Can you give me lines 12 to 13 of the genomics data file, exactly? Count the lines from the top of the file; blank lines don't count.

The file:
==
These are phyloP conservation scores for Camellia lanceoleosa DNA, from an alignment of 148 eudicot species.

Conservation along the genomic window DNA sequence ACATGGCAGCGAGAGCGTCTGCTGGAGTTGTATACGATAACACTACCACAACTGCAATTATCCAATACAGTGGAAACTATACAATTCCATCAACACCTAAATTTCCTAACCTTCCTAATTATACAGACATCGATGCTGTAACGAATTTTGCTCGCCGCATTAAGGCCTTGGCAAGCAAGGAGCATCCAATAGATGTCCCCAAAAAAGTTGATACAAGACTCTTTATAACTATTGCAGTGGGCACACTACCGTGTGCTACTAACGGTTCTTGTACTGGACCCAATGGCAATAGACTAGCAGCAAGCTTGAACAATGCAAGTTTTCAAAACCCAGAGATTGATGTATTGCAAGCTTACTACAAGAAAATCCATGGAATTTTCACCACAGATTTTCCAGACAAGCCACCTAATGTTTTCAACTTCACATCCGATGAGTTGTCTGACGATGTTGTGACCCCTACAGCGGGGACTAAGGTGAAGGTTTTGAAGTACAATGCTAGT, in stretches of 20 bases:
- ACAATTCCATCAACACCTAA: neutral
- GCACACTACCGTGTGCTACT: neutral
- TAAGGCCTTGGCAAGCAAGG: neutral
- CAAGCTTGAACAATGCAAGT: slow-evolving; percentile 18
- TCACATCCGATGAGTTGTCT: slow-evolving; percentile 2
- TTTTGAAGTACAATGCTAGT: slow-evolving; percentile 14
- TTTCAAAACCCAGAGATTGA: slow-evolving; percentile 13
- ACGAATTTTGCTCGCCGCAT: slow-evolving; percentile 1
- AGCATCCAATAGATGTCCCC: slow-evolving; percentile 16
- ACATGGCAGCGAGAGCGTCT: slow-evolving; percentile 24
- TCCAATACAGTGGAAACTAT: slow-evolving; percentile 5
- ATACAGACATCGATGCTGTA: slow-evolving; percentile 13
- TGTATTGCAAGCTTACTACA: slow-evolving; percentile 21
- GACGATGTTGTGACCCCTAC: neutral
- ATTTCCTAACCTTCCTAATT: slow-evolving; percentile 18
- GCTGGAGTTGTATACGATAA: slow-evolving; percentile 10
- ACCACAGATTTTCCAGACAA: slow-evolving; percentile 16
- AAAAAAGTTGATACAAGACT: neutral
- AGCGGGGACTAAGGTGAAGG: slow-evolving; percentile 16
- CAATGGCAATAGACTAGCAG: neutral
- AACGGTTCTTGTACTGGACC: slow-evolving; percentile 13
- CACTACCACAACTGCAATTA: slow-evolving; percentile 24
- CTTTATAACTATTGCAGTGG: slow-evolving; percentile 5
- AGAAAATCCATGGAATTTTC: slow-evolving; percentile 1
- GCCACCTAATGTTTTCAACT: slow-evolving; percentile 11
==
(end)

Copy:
- ACATGGCAGCGAGAGCGTCT: slow-evolving; percentile 24
- TCCAATACAGTGGAAACTAT: slow-evolving; percentile 5